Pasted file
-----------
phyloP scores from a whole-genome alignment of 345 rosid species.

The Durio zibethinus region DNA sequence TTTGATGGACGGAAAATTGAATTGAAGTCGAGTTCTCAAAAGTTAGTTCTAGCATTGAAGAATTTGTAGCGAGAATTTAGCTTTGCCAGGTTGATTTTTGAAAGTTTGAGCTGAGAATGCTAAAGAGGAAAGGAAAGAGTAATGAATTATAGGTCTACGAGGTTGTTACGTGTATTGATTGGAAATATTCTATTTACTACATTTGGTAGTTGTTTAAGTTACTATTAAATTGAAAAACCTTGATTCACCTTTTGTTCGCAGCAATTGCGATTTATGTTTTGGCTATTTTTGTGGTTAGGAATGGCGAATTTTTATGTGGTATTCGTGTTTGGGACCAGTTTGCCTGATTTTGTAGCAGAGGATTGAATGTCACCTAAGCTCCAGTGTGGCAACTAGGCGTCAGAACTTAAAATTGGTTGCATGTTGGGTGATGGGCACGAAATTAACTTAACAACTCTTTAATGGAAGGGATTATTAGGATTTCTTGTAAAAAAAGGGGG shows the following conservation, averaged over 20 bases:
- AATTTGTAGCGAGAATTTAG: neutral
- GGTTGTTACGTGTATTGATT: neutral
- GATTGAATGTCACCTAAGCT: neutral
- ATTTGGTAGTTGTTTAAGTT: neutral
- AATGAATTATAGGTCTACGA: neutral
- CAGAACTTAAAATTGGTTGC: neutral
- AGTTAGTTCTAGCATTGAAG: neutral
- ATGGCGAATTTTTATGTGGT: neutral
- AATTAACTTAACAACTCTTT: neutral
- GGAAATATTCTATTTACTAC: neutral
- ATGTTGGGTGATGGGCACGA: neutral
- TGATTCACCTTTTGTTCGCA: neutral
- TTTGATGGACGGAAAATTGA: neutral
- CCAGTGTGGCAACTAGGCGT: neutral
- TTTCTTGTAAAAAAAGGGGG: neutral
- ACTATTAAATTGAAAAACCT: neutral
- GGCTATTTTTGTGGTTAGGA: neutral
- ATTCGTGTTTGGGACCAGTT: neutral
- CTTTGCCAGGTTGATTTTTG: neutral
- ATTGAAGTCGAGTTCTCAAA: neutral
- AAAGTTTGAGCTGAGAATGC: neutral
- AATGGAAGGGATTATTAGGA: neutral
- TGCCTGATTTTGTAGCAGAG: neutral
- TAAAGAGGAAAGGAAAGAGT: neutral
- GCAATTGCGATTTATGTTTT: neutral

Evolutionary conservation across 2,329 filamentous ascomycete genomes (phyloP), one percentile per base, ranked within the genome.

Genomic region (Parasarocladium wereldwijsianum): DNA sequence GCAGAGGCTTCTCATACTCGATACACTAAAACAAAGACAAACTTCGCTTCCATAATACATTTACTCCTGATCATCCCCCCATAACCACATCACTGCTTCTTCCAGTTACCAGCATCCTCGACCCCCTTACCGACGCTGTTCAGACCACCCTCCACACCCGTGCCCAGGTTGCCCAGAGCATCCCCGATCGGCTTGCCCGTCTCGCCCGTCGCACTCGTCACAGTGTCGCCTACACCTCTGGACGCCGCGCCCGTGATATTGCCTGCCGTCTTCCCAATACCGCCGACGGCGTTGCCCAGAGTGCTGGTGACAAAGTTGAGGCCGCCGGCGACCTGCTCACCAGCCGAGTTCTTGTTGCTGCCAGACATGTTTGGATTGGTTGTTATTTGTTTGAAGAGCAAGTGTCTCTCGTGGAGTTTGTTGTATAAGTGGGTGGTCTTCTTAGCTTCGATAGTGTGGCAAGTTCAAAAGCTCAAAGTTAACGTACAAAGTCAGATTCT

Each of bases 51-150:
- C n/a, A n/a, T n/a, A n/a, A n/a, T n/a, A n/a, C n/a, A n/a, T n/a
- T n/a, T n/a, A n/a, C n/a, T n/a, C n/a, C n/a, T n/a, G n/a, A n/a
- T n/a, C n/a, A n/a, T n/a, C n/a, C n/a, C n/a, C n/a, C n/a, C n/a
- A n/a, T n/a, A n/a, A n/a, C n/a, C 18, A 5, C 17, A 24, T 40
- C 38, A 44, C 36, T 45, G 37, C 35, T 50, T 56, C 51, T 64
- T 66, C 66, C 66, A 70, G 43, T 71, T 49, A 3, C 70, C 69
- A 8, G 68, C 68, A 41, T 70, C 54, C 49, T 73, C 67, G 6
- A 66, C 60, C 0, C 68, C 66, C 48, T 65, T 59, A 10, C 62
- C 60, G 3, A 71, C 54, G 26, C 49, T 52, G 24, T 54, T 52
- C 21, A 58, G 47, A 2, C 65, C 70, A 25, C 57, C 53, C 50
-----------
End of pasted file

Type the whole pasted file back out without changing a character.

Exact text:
phyloP scores from a whole-genome alignment of 345 rosid species.

The Durio zibethinus region DNA sequence TTTGATGGACGGAAAATTGAATTGAAGTCGAGTTCTCAAAAGTTAGTTCTAGCATTGAAGAATTTGTAGCGAGAATTTAGCTTTGCCAGGTTGATTTTTGAAAGTTTGAGCTGAGAATGCTAAAGAGGAAAGGAAAGAGTAATGAATTATAGGTCTACGAGGTTGTTACGTGTATTGATTGGAAATATTCTATTTACTACATTTGGTAGTTGTTTAAGTTACTATTAAATTGAAAAACCTTGATTCACCTTTTGTTCGCAGCAATTGCGATTTATGTTTTGGCTATTTTTGTGGTTAGGAATGGCGAATTTTTATGTGGTATTCGTGTTTGGGACCAGTTTGCCTGATTTTGTAGCAGAGGATTGAATGTCACCTAAGCTCCAGTGTGGCAACTAGGCGTCAGAACTTAAAATTGGTTGCATGTTGGGTGATGGGCACGAAATTAACTTAACAACTCTTTAATGGAAGGGATTATTAGGATTTCTTGTAAAAAAAGGGGG shows the following conservation, averaged over 20 bases:
- AATTTGTAGCGAGAATTTAG: neutral
- GGTTGTTACGTGTATTGATT: neutral
- GATTGAATGTCACCTAAGCT: neutral
- ATTTGGTAGTTGTTTAAGTT: neutral
- AATGAATTATAGGTCTACGA: neutral
- CAGAACTTAAAATTGGTTGC: neutral
- AGTTAGTTCTAGCATTGAAG: neutral
- ATGGCGAATTTTTATGTGGT: neutral
- AATTAACTTAACAACTCTTT: neutral
- GGAAATATTCTATTTACTAC: neutral
- ATGTTGGGTGATGGGCACGA: neutral
- TGATTCACCTTTTGTTCGCA: neutral
- TTTGATGGACGGAAAATTGA: neutral
- CCAGTGTGGCAACTAGGCGT: neutral
- TTTCTTGTAAAAAAAGGGGG: neutral
- ACTATTAAATTGAAAAACCT: neutral
- GGCTATTTTTGTGGTTAGGA: neutral
- ATTCGTGTTTGGGACCAGTT: neutral
- CTTTGCCAGGTTGATTTTTG: neutral
- ATTGAAGTCGAGTTCTCAAA: neutral
- AAAGTTTGAGCTGAGAATGC: neutral
- AATGGAAGGGATTATTAGGA: neutral
- TGCCTGATTTTGTAGCAGAG: neutral
- TAAAGAGGAAAGGAAAGAGT: neutral
- GCAATTGCGATTTATGTTTT: neutral

Evolutionary conservation across 2,329 filamentous ascomycete genomes (phyloP), one percentile per base, ranked within the genome.

Genomic region (Parasarocladium wereldwijsianum): DNA sequence GCAGAGGCTTCTCATACTCGATACACTAAAACAAAGACAAACTTCGCTTCCATAATACATTTACTCCTGATCATCCCCCCATAACCACATCACTGCTTCTTCCAGTTACCAGCATCCTCGACCCCCTTACCGACGCTGTTCAGACCACCCTCCACACCCGTGCCCAGGTTGCCCAGAGCATCCCCGATCGGCTTGCCCGTCTCGCCCGTCGCACTCGTCACAGTGTCGCCTACACCTCTGGACGCCGCGCCCGTGATATTGCCTGCCGTCTTCCCAATACCGCCGACGGCGTTGCCCAGAGTGCTGGTGACAAAGTTGAGGCCGCCGGCGACCTGCTCACCAGCCGAGTTCTTGTTGCTGCCAGACATGTTTGGATTGGTTGTTATTTGTTTGAAGAGCAAGTGTCTCTCGTGGAGTTTGTTGTATAAGTGGGTGGTCTTCTTAGCTTCGATAGTGTGGCAAGTTCAAAAGCTCAAAGTTAACGTACAAAGTCAGATTCT

Each of bases 51-150:
- C n/a, A n/a, T n/a, A n/a, A n/a, T n/a, A n/a, C n/a, A n/a, T n/a
- T n/a, T n/a, A n/a, C n/a, T n/a, C n/a, C n/a, T n/a, G n/a, A n/a
- T n/a, C n/a, A n/a, T n/a, C n/a, C n/a, C n/a, C n/a, C n/a, C n/a
- A n/a, T n/a, A n/a, A n/a, C n/a, C 18, A 5, C 17, A 24, T 40
- C 38, A 44, C 36, T 45, G 37, C 35, T 50, T 56, C 51, T 64
- T 66, C 66, C 66, A 70, G 43, T 71, T 49, A 3, C 70, C 69
- A 8, G 68, C 68, A 41, T 70, C 54, C 49, T 73, C 67, G 6
- A 66, C 60, C 0, C 68, C 66, C 48, T 65, T 59, A 10, C 62
- C 60, G 3, A 71, C 54, G 26, C 49, T 52, G 24, T 54, T 52
- C 21, A 58, G 47, A 2, C 65, C 70, A 25, C 57, C 53, C 50